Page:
It turned out Hassan was innocent, but he was in the wrong place at the wrong time. What’s worse, he was being accused for his past sins, for the person he was two years ago. That resonated with me. I’ve gotten so many second chances, and the thought that I’d be forever damned for my past was simply unbearable. This kid deserved a second chance, and was working hard to clear himself from his past, but the community wouldn’t let it slide. He’d forever be a street rat, a drug user, a thief and a thug. His only crime was running away when people started aggressively questioning him over the theft. Flight was a programmed response, but this time he paid for it. 

Hassan’s beat up pretty bad, but he’s a tough kid. It’s not the first time he’s been beaten, and all those past beatings toughened him up for this one. But I can’t help but wonder what’s going through his head right now. He’s got to be questioning whether on not it’s worth the effort. He has to wonder if it’s easier to go back to his old life especially since he’s getting so much friction and he’s forever typecast.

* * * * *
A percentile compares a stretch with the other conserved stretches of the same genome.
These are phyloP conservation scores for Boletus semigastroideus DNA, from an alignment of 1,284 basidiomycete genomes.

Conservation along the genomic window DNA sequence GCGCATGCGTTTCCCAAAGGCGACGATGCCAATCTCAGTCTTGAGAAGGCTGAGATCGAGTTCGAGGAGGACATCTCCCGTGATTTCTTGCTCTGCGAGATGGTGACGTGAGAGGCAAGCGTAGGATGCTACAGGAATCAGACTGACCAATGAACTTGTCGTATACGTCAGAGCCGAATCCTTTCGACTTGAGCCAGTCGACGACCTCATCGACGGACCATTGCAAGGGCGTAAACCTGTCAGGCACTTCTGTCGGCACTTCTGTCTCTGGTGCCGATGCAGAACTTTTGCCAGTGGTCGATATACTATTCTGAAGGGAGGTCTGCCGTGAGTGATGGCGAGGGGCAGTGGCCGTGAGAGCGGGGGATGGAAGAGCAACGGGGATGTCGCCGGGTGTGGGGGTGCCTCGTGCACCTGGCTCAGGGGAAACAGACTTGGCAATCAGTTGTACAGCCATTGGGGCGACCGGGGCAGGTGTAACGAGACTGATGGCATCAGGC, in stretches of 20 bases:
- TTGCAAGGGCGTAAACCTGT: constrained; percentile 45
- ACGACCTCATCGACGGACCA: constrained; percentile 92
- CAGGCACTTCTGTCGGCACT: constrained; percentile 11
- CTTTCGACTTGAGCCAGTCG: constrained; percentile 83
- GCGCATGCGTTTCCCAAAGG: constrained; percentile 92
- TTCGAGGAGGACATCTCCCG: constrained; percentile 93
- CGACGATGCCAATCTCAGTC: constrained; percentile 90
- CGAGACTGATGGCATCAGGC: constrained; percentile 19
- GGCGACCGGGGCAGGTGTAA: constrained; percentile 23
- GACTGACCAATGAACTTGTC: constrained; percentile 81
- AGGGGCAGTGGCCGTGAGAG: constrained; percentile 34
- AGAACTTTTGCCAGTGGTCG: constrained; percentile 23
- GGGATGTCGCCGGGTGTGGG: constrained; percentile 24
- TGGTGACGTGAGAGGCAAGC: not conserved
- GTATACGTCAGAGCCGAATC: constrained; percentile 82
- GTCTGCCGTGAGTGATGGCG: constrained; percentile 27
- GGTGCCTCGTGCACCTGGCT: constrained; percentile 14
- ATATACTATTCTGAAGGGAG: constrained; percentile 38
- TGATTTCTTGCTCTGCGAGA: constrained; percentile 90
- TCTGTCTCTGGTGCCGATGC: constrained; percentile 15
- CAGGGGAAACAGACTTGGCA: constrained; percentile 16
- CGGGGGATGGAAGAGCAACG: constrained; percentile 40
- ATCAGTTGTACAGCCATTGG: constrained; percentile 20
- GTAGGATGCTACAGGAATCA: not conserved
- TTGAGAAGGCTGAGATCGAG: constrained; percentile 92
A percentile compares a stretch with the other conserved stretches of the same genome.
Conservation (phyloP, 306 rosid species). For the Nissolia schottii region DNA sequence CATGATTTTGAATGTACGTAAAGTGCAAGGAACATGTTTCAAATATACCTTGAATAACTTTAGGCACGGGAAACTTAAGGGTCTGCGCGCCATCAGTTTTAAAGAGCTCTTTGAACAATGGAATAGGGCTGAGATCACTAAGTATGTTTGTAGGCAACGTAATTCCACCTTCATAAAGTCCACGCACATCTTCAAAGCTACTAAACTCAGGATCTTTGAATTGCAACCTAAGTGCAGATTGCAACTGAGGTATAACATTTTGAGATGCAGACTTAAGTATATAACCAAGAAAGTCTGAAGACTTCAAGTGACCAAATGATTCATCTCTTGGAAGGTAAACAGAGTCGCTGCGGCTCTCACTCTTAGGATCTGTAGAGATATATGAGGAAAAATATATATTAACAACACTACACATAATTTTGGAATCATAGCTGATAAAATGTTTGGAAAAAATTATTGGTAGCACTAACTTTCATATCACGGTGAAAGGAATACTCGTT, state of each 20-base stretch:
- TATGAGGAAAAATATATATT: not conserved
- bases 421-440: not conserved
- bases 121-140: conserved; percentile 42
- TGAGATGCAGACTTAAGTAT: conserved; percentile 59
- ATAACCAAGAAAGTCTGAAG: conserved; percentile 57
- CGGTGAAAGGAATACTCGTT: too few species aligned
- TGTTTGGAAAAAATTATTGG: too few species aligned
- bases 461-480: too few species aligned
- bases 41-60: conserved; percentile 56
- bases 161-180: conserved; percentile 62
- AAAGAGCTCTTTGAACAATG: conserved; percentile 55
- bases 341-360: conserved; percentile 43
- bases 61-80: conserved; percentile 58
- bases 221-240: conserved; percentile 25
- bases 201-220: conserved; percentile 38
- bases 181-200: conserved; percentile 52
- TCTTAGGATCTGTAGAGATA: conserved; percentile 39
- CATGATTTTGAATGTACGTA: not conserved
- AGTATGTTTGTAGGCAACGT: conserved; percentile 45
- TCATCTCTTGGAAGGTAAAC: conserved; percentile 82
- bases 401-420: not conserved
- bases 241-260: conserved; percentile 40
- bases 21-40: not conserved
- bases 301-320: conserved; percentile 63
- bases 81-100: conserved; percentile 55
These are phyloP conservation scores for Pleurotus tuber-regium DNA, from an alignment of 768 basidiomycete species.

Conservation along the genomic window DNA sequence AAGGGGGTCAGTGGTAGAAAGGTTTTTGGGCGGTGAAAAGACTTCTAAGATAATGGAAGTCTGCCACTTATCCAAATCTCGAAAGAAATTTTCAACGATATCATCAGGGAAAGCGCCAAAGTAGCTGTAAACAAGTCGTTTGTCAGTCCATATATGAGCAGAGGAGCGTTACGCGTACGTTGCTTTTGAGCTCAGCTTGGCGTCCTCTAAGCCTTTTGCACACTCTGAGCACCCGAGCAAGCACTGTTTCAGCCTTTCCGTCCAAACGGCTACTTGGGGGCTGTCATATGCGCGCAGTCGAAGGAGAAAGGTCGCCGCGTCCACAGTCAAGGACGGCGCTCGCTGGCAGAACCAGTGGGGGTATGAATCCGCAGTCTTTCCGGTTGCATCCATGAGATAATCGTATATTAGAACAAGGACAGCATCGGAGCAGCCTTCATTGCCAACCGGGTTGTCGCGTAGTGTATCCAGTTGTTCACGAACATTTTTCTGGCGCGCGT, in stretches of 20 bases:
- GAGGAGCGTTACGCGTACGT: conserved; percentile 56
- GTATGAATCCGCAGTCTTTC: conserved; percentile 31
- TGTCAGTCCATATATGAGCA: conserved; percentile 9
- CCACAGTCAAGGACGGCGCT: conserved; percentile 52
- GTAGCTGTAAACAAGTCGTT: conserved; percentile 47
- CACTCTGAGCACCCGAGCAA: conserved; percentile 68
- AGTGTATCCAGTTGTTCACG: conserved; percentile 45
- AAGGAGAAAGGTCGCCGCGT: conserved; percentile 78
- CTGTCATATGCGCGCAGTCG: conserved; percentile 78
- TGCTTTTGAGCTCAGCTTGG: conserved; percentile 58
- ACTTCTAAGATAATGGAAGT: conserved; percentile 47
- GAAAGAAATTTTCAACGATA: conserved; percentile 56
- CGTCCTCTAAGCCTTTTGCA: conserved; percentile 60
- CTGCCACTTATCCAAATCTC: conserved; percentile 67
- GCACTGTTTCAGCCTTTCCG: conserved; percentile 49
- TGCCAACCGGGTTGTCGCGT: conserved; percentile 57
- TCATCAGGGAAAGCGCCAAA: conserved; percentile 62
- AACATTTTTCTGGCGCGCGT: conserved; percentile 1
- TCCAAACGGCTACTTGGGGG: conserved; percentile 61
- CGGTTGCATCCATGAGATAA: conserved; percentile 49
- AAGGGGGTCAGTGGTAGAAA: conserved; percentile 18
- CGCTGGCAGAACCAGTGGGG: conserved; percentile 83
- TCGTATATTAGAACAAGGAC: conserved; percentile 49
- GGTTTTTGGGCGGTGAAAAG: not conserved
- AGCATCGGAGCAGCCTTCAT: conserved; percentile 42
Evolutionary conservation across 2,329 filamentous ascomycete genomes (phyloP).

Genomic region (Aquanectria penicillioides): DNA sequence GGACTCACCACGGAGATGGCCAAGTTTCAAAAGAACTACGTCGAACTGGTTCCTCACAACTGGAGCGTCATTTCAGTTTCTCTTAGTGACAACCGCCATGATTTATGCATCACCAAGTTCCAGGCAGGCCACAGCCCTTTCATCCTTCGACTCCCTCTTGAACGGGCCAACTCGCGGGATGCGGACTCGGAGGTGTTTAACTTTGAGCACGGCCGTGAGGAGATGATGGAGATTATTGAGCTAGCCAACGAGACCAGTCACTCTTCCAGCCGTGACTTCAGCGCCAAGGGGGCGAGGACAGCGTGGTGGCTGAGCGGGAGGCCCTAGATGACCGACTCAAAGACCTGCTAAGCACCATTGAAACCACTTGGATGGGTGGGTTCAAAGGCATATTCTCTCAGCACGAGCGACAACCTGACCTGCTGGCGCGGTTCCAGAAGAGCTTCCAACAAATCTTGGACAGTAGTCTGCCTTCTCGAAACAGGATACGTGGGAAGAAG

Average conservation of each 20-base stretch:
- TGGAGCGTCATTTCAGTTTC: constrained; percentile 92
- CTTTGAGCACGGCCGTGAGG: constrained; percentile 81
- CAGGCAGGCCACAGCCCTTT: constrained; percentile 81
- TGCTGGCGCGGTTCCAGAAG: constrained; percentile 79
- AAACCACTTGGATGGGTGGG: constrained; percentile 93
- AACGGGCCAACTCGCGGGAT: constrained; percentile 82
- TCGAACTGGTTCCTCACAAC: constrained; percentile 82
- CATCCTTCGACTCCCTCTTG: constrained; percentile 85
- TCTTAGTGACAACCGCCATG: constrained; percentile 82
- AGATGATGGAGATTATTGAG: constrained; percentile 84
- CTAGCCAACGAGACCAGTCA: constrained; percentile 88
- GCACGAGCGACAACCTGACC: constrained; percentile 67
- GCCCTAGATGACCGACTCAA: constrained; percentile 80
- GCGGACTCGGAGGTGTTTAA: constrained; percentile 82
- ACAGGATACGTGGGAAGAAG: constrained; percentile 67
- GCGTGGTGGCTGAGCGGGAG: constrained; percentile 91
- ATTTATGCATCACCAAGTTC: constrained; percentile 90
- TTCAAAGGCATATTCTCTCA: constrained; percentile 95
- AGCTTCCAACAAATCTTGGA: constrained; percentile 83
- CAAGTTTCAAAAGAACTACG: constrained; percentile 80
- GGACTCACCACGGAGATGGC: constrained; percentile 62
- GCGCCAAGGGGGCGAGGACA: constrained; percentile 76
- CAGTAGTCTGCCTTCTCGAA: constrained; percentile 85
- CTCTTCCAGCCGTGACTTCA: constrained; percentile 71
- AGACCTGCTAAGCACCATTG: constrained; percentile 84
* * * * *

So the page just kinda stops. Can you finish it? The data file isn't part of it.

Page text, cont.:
I had a long talk with Hassan at CPS (where he was cleared) about what happened. I explained that he was beaten because he ran, and told him that he was doing the right thing by trying so hard. I told him God was a God of second chances, and that he should stay the course because God loves him. I realized as the words came out of my mouth that they applied to me, too.

I gave him some money to go to a clinic and get new clothes since his were destroyed, and the next day, I gave him some money to buy more cups to encourage him to keep trying. I’d love to find something else for him, because I see myself in this kid. Perhaps we can find something in the Ngozi for him to do. I don’t know what the path forward is, but I learned a lot from that kid yesterday.